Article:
Monday, March 30, 2015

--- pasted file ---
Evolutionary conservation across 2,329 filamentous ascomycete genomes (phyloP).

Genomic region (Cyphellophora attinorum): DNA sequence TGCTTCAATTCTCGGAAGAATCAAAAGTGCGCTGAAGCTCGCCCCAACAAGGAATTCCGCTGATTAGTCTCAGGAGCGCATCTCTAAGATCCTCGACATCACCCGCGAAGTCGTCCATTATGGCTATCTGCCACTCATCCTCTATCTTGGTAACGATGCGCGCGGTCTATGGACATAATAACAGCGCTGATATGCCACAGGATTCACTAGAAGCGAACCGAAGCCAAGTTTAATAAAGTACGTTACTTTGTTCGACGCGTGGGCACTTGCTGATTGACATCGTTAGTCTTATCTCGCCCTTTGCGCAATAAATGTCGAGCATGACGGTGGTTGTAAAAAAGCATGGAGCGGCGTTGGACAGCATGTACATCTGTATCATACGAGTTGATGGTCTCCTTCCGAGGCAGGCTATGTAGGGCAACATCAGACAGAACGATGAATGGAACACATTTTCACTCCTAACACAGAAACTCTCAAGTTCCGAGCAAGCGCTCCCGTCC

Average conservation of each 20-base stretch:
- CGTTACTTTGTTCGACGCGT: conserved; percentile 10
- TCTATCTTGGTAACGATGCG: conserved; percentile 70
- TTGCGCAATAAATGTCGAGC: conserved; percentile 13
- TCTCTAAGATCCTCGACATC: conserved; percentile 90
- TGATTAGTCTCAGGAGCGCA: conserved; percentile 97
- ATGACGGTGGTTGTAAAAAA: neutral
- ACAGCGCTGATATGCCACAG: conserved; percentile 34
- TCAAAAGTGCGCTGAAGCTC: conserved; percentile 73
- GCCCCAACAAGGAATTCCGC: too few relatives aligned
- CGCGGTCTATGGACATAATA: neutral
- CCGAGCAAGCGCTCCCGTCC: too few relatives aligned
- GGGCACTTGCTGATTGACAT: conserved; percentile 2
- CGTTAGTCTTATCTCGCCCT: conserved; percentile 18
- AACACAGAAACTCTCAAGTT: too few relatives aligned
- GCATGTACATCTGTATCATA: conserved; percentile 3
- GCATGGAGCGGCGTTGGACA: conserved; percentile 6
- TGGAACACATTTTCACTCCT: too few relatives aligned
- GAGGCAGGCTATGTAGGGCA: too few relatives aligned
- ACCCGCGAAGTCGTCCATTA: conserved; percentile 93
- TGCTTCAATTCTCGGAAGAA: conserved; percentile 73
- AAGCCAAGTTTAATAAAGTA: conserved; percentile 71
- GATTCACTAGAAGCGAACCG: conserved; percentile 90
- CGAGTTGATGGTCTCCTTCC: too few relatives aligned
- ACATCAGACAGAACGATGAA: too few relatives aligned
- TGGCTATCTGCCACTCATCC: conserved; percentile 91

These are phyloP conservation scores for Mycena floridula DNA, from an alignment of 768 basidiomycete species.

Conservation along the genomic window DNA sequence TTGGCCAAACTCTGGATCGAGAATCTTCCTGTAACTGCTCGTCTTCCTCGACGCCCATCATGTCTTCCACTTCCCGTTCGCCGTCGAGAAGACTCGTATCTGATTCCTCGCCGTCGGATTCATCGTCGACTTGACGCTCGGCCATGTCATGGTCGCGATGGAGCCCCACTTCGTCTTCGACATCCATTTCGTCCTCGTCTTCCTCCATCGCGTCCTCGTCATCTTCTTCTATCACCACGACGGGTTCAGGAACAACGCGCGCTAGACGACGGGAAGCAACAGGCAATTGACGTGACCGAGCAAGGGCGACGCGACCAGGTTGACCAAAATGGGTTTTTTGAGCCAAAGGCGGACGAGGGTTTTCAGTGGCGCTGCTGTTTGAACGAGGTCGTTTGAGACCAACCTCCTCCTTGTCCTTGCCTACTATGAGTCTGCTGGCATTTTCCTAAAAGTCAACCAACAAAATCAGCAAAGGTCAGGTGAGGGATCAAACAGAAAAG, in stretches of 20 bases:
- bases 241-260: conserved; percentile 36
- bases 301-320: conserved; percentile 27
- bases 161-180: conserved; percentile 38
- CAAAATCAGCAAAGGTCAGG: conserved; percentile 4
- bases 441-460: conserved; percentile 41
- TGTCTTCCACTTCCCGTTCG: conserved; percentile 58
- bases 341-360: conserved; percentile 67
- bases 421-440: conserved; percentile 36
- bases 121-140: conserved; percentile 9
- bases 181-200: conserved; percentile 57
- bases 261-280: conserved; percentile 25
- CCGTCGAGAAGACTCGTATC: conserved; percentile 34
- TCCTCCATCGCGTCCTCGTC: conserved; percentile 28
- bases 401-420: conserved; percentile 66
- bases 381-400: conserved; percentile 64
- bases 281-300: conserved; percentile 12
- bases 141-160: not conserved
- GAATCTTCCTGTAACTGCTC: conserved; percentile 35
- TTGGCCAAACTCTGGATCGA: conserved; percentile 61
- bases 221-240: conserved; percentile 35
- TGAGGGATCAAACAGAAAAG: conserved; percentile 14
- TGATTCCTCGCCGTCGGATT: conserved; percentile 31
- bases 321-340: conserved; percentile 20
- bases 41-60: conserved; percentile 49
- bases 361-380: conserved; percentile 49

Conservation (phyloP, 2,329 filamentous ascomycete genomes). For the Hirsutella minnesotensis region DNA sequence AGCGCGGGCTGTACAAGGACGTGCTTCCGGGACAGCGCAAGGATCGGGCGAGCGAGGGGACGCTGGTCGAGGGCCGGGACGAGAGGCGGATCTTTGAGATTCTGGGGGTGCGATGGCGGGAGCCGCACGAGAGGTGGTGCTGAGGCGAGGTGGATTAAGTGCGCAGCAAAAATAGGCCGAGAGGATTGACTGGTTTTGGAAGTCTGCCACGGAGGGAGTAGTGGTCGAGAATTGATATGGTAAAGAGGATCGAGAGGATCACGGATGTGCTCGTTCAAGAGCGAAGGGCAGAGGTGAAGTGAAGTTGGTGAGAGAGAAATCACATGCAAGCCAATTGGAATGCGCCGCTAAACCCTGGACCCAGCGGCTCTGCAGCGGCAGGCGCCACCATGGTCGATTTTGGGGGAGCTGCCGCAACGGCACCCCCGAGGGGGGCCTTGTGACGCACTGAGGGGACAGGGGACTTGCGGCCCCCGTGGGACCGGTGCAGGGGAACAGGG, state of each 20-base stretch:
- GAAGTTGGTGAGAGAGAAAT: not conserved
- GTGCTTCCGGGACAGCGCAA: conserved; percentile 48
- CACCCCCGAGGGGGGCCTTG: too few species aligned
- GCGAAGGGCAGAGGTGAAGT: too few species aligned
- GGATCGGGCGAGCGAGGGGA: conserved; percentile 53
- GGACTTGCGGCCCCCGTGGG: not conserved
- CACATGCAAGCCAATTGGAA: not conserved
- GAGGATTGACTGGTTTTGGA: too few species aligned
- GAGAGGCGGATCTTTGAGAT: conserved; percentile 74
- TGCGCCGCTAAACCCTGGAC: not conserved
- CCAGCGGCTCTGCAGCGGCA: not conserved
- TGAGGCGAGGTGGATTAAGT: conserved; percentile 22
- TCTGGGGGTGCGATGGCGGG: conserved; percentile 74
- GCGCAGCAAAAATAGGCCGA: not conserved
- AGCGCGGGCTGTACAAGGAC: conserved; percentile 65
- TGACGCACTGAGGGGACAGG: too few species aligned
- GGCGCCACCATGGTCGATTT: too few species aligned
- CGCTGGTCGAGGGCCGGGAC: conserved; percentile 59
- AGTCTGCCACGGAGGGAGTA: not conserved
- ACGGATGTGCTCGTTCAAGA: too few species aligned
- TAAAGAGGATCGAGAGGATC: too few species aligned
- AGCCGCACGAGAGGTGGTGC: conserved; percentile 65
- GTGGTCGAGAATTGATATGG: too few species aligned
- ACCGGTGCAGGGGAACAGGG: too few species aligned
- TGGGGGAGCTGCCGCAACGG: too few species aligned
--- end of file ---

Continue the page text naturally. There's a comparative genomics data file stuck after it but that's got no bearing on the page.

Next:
There's no there out here. Back in the day, it was far worse than it is now. It was being confined to a series of tubes or pipes, strings of intimate little rooms, voids, with an accentuated version of the existential airplane dread playing in your head 24/7 because outside a thin metal skin there was a killing vacuum and nothing else. At first, people were selected from a tiny cadre who piloted prototypes of flying machines and tried to find the edge between control and chaos. And even then, these archetypes of coolness in the face of were trained in simulations until they grew bored with the ritual and repetition, and were kept busy during the actuality with the minutiae of housekeeping in their little tin cans, and never traveled so far that they were ever out of sight of some spectacular view of Earth or Moon. But there's no there, here. Stars, if you squint, but hey, stars are stars. We made the ships bigger, turned them into ocean liners, but they were still strings of rooms, with endless etiquette numbing the nerve and thickening the air. So we made them bigger still, made them into worlds, and had to ask - what's the point of reaching any particular destination when all you need is to hand? But even when you go skiing on some alpine range in one of the cloud chambers, there's still that little hum of existential dread. You come into the resort bar tingling with cold and endorphins, and there on the TV is a report of a blowout. Six hundred dead, recovery craft deployed to recover the bodies from the void everyone spends their life not thinking about. And it's a thousand kilometres sternwards, and is the kind of thing that only happens once in a lifetime, according to the news thing, and your world doesn't have volcanoes or hurricanes unless someone gets a permit to order them up from environmental control, but still. You think: what are we doing out here in the dark?